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Passion & Warfare

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My ears would be filled with this ringing sound but not quite like a bell. It was more of a toning and it would draw me into it. The closer I let it pull me, the more resonant it became. I was frightened and never let it actually pull me in all the way because the closer I got, the more open my consciousness became and it was somewhat frightening. I was uneasy and unwilling to let myself go. There were visions too but… never mind. Rewind to 1991, when Vai was touring the genre-defining masterpiece Passion and Warfare, his second solo album released the year prior. Once described by its creator as “Jimi Hendrix meets Jesus Christ at a party that Ben Hur threw for Mel Blanc”, Passion and Warfare would become, virtually overnight, one of the quintessential instrumental guitar albums – full of melodic twists and turns that no-one else could have possibly conceived, let alone played. It was around this time Vai decided to write and record a spur-of-the-moment album with his new bikerfriend Johnny. Top Albums/CDs – Volume 52, No. 11, July 28 1990". RPM Magazine. Library and Archives Canada. 59 (11). 28 July 1990. Archived from the original on 3 April 2015 . Retrieved 13 May 2021. Which explains why the electric guitar acrobatics captured on singles like In the Wind and Busted are more pentatonic and blues-based than theLydian dreamscapes heard on modal favourites like The Riddle or the Aeolian thunder explored on greatest hit For the Love of God. This is the sound of Vai at his most direct. I had always kept journals, and built the songs around some of the events in these writings. One such event was this other-worldly state of mind I occasionally experienced as a very young child. Lying in a half sleep state, my perception would become very clear. That seems to be the best way to explain it. Sort of a super state of consciousness where everything was as clear as… well, like they say, there are no words.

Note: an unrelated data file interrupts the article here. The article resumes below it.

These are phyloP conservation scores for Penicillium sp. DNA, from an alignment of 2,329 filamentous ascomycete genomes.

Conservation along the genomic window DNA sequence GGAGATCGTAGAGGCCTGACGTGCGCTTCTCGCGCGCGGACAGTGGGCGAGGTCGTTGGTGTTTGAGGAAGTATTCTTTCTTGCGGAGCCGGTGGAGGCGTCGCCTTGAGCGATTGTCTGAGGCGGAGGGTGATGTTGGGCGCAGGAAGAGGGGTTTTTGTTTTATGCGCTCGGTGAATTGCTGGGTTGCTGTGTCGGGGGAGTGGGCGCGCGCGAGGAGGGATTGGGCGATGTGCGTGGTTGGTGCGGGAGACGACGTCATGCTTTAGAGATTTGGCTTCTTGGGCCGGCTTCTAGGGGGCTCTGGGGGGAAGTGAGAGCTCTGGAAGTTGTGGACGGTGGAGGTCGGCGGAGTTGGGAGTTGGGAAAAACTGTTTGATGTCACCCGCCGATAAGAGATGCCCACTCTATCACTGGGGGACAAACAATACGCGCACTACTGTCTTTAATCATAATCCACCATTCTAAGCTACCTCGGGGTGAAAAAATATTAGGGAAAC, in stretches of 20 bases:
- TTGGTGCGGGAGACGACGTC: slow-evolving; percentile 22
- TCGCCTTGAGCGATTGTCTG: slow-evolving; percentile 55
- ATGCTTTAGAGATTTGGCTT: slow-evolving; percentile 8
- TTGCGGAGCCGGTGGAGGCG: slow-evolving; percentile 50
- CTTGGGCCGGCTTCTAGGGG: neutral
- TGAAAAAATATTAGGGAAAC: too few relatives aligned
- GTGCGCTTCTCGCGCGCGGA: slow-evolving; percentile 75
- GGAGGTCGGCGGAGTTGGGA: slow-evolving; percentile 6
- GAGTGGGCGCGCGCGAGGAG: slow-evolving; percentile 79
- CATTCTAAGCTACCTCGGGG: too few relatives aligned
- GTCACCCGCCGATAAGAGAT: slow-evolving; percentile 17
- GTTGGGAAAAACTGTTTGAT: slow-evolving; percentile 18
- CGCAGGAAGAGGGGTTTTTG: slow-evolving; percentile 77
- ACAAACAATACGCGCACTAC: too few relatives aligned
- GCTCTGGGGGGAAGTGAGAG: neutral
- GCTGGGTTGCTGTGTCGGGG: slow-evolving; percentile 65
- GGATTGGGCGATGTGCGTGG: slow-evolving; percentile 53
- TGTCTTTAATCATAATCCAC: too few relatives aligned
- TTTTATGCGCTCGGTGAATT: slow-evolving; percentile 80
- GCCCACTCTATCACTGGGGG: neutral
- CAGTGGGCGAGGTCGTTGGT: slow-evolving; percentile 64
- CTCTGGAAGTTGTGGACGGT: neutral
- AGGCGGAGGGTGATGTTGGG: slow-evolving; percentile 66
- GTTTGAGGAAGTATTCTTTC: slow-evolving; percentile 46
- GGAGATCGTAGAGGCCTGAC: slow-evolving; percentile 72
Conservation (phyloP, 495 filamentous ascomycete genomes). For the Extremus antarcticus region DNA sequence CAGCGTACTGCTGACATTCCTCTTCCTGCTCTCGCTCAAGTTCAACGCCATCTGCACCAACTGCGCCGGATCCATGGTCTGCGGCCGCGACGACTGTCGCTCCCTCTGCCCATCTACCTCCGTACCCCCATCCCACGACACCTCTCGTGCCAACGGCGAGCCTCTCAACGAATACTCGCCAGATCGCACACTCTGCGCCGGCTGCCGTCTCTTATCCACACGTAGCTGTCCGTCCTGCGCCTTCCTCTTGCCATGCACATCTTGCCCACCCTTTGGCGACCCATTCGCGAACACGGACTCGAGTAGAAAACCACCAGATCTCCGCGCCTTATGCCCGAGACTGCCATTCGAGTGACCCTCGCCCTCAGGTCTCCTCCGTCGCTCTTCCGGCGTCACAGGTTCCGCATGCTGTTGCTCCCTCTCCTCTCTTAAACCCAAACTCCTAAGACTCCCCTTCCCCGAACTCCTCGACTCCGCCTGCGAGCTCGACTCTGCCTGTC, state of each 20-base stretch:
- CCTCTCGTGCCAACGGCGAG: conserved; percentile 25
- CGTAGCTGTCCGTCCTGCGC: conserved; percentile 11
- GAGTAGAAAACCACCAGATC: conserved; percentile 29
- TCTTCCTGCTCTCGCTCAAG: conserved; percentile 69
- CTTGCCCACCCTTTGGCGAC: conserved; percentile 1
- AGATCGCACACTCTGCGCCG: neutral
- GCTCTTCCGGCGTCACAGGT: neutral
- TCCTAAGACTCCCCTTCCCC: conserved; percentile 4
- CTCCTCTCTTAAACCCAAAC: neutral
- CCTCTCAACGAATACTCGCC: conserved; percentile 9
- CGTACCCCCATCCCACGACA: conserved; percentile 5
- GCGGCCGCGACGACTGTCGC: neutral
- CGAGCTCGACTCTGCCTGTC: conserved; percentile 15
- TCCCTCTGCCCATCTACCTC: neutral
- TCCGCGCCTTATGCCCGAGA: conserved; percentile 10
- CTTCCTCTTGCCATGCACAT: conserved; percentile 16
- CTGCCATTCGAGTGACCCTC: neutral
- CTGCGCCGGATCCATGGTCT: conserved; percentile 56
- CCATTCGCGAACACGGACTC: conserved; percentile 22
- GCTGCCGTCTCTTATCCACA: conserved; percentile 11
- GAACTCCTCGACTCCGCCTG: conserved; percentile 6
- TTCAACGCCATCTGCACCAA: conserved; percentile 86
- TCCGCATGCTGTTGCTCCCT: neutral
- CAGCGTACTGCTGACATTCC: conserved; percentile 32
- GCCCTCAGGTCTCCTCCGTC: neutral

Tolinski, Brad (July 1990). "Steve Vai's Field of Dreams". Guitar School. Archived from the original on 2004-06-12. Retrieved 2013-12-17.Vocals [Additional] – Adrian Vandenberg, Bob Harris, Corinne Larue, Corky Tanassy, Darla Albright, David Coverdale, Jamie Kornberg, Joel Kaith, Julian Angel Vai*, Laura Gross, Laurel Fishman, Lauren Kornberg, Lillian Vai, Pam Vai, Pascal Fillet, Pia Vai, Rudy Sarzo, Rupert Henry, Suzanna Harris* Guitar World Staff (2008-10-28). "100 Greatest Guitar Solos: No. 29 "For the Love of God" (Steve Vai). Guitar World. NewBay Media. Retrieved 2013-12-17. firsthand. As I understand it, he initially got noticed by Frank Zappa (no slouch on guitar himself) By 1990, Vai was a household name, and he wasn’t about to let the moment slip through his nimble fingers. Using his fame and his dazzling chops, he set out to make nothing less than the ultimate guitar album. forget that. Maybe Vai was inspired while playing to arenas filled with ten thousand people, and found a way to

Poison attitude); it did not aged as well as Eric Johnson or Satch records, but an amateur of challenging The independent album sold surprisingly well, and Vai gained a reputation as the thinking man’s guitar hero. It was an impression further solidified by his band, The Classified, a progressive, Zappa-esque unit that appealed to a small group of hipsters in Los Angeles who had little use for the growing Eighties hair metal scene. The only downside was, it seemed like Vai was headed for nothing more than cult status, when suddenly he shifted gears. Yeah, I was very interested in composition, hard things to play and quirkiness. A lot of that quirkiness followed me through my career, which I love. I had these beautiful Lydian chord changes, and I said, Okay, I'm going to do a solo, but I want to do something new. There’s something out there, I don’t know what it is, but it will come to me. Well, that’s a very interesting observation, and it’s true. Musically, I knew what I wanted to bring into the world, but on a personal level there was intense psychological drama going on in my head. In my early twenties I went through a very difficult period mentally. I was dealing with anxiety, confusion and depression.There was what sounded like a 1000 piece orchestra of unknown instrumentation, all out of tune but divinely perfect, audibly racing with me. Every note or sound that I played on the guitar would be engulfed by this celestial orchestra and re-harmonized hundreds of different ways creating these cascading kaleidoscopes of indescribable sounds and colors.

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